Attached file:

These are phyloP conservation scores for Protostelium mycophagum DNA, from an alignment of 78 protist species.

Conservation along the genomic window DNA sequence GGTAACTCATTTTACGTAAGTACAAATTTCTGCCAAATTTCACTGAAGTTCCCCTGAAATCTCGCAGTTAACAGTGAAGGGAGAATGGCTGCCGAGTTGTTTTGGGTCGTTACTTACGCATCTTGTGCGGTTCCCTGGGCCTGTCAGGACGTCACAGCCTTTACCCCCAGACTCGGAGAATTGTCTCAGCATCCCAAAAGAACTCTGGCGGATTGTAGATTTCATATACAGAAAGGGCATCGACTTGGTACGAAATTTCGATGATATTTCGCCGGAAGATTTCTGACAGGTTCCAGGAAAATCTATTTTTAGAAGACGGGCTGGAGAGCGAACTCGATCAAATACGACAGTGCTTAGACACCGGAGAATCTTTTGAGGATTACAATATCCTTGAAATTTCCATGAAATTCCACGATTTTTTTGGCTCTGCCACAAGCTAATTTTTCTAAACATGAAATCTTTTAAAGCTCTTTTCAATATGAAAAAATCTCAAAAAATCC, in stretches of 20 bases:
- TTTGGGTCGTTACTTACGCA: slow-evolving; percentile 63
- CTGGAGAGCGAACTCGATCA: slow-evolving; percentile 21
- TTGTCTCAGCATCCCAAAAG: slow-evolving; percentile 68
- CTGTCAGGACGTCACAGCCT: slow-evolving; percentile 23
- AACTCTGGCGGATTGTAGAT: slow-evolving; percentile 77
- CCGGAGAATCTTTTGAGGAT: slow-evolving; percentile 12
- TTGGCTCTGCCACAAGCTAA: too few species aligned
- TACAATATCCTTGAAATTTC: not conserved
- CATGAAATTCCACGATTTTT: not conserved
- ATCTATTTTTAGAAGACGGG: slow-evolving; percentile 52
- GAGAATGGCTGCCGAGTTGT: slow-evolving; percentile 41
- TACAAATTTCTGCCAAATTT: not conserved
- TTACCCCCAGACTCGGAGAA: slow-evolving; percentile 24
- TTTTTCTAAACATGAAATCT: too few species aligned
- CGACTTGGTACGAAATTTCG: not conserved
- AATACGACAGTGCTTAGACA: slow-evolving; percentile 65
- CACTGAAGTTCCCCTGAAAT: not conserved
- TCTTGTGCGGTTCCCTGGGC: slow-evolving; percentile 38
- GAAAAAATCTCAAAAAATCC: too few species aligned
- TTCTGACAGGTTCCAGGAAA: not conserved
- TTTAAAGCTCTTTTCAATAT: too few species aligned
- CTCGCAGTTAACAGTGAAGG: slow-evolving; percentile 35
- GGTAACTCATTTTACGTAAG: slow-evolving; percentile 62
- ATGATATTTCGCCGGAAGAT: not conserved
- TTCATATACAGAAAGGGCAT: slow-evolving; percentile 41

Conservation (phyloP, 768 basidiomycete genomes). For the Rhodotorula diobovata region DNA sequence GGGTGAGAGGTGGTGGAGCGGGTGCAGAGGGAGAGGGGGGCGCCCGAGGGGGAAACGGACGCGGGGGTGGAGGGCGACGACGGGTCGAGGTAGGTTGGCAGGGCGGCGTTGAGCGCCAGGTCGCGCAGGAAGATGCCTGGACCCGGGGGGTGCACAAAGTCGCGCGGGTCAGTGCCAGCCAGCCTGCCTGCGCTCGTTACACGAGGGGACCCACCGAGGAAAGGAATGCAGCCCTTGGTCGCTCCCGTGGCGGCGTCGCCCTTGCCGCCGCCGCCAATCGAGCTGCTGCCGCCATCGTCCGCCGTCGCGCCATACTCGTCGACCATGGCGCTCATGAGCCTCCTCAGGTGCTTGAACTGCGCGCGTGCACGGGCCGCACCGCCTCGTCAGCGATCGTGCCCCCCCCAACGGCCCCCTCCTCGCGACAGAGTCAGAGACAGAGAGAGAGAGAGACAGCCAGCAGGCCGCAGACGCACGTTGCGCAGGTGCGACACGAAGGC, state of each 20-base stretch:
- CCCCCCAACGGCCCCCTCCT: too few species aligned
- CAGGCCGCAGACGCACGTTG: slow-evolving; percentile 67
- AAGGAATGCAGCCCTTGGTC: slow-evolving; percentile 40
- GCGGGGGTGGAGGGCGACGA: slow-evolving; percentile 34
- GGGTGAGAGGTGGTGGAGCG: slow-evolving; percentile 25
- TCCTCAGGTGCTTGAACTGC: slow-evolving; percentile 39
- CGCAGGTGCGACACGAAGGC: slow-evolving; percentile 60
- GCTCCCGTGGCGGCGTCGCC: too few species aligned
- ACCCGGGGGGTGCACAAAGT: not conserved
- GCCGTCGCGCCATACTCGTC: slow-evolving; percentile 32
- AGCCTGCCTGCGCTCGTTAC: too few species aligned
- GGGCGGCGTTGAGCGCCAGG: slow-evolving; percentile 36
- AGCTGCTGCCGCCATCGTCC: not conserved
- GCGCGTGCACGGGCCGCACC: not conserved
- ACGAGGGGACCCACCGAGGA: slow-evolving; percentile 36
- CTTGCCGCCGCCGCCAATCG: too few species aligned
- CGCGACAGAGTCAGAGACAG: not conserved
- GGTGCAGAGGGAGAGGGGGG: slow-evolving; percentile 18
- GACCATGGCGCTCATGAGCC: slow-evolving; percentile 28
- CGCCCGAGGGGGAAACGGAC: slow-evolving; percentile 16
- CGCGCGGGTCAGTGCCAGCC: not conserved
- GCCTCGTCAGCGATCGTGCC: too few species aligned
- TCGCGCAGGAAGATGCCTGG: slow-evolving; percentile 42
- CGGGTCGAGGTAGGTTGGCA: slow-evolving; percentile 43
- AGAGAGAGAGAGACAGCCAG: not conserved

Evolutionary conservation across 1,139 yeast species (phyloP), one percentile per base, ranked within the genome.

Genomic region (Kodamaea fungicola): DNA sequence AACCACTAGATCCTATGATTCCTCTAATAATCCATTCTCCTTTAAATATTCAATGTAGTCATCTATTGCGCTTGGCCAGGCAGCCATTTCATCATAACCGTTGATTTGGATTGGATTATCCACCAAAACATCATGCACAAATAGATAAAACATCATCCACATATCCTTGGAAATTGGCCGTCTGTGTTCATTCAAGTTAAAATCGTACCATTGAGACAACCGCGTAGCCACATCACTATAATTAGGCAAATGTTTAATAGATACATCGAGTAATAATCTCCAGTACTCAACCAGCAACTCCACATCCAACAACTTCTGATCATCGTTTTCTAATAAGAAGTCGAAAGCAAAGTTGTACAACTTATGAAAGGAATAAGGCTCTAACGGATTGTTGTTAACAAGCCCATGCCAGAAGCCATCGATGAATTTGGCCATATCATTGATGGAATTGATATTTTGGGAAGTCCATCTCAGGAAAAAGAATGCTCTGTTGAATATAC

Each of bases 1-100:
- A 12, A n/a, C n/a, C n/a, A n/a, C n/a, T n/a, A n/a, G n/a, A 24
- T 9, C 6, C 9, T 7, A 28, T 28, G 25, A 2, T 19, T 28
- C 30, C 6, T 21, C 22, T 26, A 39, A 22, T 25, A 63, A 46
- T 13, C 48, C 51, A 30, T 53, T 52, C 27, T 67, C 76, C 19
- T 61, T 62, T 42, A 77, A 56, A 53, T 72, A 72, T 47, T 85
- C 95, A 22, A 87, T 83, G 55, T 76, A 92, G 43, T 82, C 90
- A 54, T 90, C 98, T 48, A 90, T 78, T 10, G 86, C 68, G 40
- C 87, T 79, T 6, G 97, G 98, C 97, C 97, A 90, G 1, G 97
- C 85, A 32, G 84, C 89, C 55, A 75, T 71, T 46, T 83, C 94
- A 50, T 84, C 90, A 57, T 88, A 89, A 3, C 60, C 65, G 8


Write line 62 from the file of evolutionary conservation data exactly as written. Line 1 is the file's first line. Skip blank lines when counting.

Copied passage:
- C 95, A 22, A 87, T 83, G 55, T 76, A 92, G 43, T 82, C 90